mcmanweb article on the blood-brain barrier, which I first published in 2003. Here is the new version in full ...
You may have heard of "antisense" therapy. The idea is to synthesize strands of RNA that bind to disease-causing strands of messenger RNA and thus stop them dead in their tracks. The technology is being researched for cancer and other diseases. Imagine being able to switch off depression before it happens.
The catch? There are many, but the big one is that any drug which targets our gray matter must first cross the blood brain barrier (BBB). The name conjures up a kind of cross between the Berlin Wall and a coffee filter, but in fact refers to nearly 400 miles of narrow capillaries throughout the brain, all filled with tightly packed endothelial cells that are exceedingly selective in what gets through. Endothelial cells are also present in capillaries in the body, but the spacing there poses no difficulty.
The BBB is to protecting the brain internally as the skull is to protecting it externally. The problem is the BBB does not differentiate what it keeps out. Life-saving chemicals, if they happen to be the wrong chemicals, simply won't get through. With very few exceptions, only small molecules soluble in fat clear the barrier. Only two percent of small-molecules get through. These include alcohol, caffeine, and nicotine.
Small-molecule compounds have been used to treat affective disorders, schizophrenia, chronic pain, and epilepsy, but they leave a lot to be desired. The problem, says William Pardridge MD of UCLA writing in the Jan 2003 Archives of Neurology, is that "small molecules are largely palliative medicines with often unfavorable safety profiles."
There are no chronic diseases, other than infectious diseases, that are cured by small-molecule drug therapy.
Large-molecule drugs have the potential to cure patients with neurological disorders, he notes, but none of them can cross the BBB. The following paragraph is worth quoting in full:
Despite the importance of the BBB to neuropathic agents, this area is underdeveloped in the neurosciences. To my knowledge, no pharmaceutical company in the world has a BBB drug delivery program! It is not unusual for an entire conference to be convened on a given neurologic disorder (eg brain tumors), with no discussion of targeting drugs through the BBB.
Writing six years later, in the Sept 2009 Alzheimers Dementia, Dr Pardridge points out that "even if Big Pharma wanted to start a BBB drug targeting program, there would be few personnel trained in the BBB to hire, because no academic neuroscience program in the US emphasizes BBB transport biology, much less BBB drug targeting."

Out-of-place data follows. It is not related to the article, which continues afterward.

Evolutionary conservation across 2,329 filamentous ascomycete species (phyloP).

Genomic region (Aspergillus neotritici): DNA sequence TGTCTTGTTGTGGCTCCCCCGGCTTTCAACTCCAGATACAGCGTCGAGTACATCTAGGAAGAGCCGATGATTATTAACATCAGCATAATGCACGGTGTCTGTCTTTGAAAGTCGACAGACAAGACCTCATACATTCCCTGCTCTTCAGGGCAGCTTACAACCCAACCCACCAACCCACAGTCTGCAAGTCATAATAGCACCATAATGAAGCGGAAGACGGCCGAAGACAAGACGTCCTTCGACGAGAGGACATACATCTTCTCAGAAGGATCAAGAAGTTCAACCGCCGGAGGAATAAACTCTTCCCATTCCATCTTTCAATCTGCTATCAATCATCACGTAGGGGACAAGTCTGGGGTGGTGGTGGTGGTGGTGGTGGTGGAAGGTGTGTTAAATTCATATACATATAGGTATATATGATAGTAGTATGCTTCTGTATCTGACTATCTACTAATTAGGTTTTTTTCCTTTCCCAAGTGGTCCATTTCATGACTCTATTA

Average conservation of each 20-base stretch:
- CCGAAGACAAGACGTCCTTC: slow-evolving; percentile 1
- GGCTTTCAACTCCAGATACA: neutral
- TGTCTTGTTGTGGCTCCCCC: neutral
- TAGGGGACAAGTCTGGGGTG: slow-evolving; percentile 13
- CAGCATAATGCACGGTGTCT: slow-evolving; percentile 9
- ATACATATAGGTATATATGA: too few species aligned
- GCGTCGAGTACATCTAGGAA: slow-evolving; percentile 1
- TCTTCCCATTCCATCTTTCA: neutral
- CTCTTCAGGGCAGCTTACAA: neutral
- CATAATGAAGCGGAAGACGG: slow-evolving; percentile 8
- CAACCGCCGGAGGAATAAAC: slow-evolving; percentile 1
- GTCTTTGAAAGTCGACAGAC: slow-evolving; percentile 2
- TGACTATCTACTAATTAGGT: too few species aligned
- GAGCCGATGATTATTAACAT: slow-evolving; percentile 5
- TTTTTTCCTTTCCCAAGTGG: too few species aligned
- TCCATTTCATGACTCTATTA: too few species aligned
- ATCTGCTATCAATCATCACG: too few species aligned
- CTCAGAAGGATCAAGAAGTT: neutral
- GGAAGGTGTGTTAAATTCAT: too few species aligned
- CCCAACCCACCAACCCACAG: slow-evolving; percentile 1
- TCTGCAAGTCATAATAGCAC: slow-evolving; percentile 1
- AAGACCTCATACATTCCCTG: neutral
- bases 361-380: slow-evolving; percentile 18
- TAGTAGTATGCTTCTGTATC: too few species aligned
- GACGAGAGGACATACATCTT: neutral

Moreover, Dr Pardridge notes that clinical trial failures are attributed to the test drug rather than the obvious fact the drug might not even be getting through to the brain. Further development on the drug - and even all CNS drug development - is abandoned. We all suffer.
(The absurd alternative is "trans-cranial brain drug delivery," a euphemism for invasive brain surgery to deposit the wonder drug.)
Dopamine is a small molecule, but its chemical structure prevents it from crossing the BBB. Its precursor, L-DOPA, however can literally hitch a ride on a certain type of amino acid transporter and sneak through the BBB Trojan Horse style.
"Preparation of Trojan Horse liposomes for gene transfer across the blood-brain barrier," reads a 2010 article authored by Dr Partridge.
Dr Pardridge and his team have been working on encasing genes in fatty spheres called liposomes, which are coated with a special polymer, to which certain antibodies are attached. The antibodies trick the brain-capillary receptors into letting the liposomes pass, where they can deliver their payload to brain cells.
In one set of experiments that induced Parkinson's symptoms in rats, Dr Pardridge's team injected the rats with liposomes containing a gene that boosts production of the enzyme tyrosine hydroxylase, which is a building block of dopamine. Three days later, the rats' abnormal movements were reduced by 70 percent.
Another set of experiments doubled the lifespans of rats with brain tumors. Weekly injections resulted in the successful delivery of antisense RNA, which blocked production of a malignant growth factor.
Ah! Right back where we started, with antisense therapy!
In a 2005 article in NeuroRX, Dr Pardridge discusses the possibilities of all manner of antisense and peptide molecular Trojan Horses aimed at various targets. But with mental illness, there is a major catch, namely - where are those targets? Consider: We know for instance that amyloid plaque is associated with Alzheimers, and that Alzheimers research is directed at busting up these plaques.
But where is the equivalent of amyloid plaque for depression or mania or anxiety?
Hopefully, Alzheimers and brain tumors and other conditions with clearly identifiable targets (and thus foreseeable treatments) will vastly increase funding for research into BBB drug technology. That is certainly Dr Pardridge's wish. And dare we hope? Imagine, for instance, a ready-made molecular Trojan Horse that could be customized to deliver an antisense agent capable of shutting down an over-reactive stress response before it happens.
Maybe we're just dreaming. But, oh, the possibilities ...